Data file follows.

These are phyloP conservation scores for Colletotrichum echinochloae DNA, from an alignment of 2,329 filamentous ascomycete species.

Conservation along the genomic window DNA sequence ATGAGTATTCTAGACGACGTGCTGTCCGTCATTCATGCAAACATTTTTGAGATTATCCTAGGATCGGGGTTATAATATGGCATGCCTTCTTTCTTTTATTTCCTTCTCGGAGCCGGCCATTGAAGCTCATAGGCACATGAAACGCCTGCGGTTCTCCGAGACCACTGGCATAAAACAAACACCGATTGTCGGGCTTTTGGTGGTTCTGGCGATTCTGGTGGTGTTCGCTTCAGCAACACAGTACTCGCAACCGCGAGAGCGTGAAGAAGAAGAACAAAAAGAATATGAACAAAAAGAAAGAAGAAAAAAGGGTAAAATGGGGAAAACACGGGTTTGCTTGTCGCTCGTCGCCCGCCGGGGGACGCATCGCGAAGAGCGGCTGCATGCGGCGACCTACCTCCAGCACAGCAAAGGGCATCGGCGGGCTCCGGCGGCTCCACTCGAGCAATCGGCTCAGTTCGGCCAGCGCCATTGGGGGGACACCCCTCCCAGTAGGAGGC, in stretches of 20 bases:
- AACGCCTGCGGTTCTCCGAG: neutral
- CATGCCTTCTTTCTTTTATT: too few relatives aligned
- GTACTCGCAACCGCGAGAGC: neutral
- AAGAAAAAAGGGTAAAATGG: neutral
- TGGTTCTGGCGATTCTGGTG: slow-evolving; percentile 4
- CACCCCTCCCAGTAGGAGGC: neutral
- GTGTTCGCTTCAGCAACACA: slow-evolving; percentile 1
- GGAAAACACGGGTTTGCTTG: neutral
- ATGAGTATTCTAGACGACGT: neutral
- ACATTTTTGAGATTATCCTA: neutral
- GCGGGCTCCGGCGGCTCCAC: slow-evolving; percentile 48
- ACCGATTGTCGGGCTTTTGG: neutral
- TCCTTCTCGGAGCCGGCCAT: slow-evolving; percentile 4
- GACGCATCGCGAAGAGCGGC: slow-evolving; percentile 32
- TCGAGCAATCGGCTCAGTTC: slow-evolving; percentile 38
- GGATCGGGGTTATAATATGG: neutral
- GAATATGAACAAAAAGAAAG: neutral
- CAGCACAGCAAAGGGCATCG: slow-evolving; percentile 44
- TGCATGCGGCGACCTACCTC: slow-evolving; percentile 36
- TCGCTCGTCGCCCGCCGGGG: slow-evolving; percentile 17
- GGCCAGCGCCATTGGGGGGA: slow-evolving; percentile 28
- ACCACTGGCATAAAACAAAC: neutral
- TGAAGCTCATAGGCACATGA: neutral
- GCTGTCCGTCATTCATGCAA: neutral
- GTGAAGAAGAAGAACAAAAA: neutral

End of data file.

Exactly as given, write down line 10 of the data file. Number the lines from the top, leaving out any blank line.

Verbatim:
- GGAAAACACGGGTTTGCTTG: neutral